When people ask you what you are, she tells them, just say, "I am Barack." She has even had t-shirts printed up on cafepress to get her message across.
Mixed folks are often accosted by complete strangers demanding
to know "WHAT they are? as if they are not humans, girls, boys, people, artists, etc. As if their existence demands explanation.
Mixed Studies scholars like myself who have analyzed the racial politics of mixedness know that this behavior is explained by the fact that Americans are notoriously uncomfor
table with racial ambiguity, wedded as we are to our racial classification scheme and its attendant hierarchies of oppression and privilege. If we don't know what race you are how will we know how to treat you?
Jil tells her youngsters to shout: "Say it loud: I'm Barack and I'm proud, giving a new mixedblood pride twist to an old black pride saying.
She tells mixed folk, "If people ask you why your mama is white and your daddy is Black tell them, "Because I am Barack!"
If people ask you why your daddy is an immigrant and your mommy is an American, tell them you are Barack!
If people ask you why you look the way you do (i.e. why are you so damn good looking?) tell them you are Barack!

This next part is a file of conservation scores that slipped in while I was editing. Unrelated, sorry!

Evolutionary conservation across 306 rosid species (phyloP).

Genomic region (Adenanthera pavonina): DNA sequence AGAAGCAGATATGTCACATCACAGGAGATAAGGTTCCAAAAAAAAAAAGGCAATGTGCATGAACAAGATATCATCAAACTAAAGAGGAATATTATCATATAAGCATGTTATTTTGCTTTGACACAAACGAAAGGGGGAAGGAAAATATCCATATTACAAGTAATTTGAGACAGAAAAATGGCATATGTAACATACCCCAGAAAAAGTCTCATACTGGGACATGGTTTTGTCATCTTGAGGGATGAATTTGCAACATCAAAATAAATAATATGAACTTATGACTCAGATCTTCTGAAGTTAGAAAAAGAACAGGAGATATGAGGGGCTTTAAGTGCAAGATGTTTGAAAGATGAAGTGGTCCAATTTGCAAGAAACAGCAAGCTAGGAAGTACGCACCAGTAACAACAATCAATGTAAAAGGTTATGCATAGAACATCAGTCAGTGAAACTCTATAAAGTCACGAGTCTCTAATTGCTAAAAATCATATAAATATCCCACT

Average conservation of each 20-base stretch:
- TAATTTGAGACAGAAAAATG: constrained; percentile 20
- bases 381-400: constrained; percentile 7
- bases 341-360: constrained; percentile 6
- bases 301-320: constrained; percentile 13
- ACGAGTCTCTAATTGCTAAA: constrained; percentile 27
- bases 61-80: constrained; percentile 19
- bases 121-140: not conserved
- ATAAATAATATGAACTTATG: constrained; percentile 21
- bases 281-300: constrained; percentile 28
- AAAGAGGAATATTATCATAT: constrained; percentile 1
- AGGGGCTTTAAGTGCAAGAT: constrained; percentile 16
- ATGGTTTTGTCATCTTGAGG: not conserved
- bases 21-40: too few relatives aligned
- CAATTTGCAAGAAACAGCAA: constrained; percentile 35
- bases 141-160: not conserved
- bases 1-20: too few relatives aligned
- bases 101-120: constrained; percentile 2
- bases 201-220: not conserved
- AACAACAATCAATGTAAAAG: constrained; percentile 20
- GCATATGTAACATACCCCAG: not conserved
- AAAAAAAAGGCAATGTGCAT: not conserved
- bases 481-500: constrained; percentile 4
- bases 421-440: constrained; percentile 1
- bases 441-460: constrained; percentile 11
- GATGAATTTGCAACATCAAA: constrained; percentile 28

I love being Barack, she tells them. She teaches young mixed people (whether they are Black and white, Black and Chinese, white and Latino, Black and Mexican, or Asian and Native American, etc.) to be proud of who they are despite all the teasing and alienation.
Be Barack, be proud!
Mixed folk are claiming Barack Obama as their own. Blacks have claimed him, environmentalists have claimed him, working and middle class people of all colors have claimed him, feminists have claimed him.
Barack Obama is a mixed man arguing for unity, peace, justice and equality across difference. The mixed movement is proud to claim him as one of their own. I am proud. I am Barack!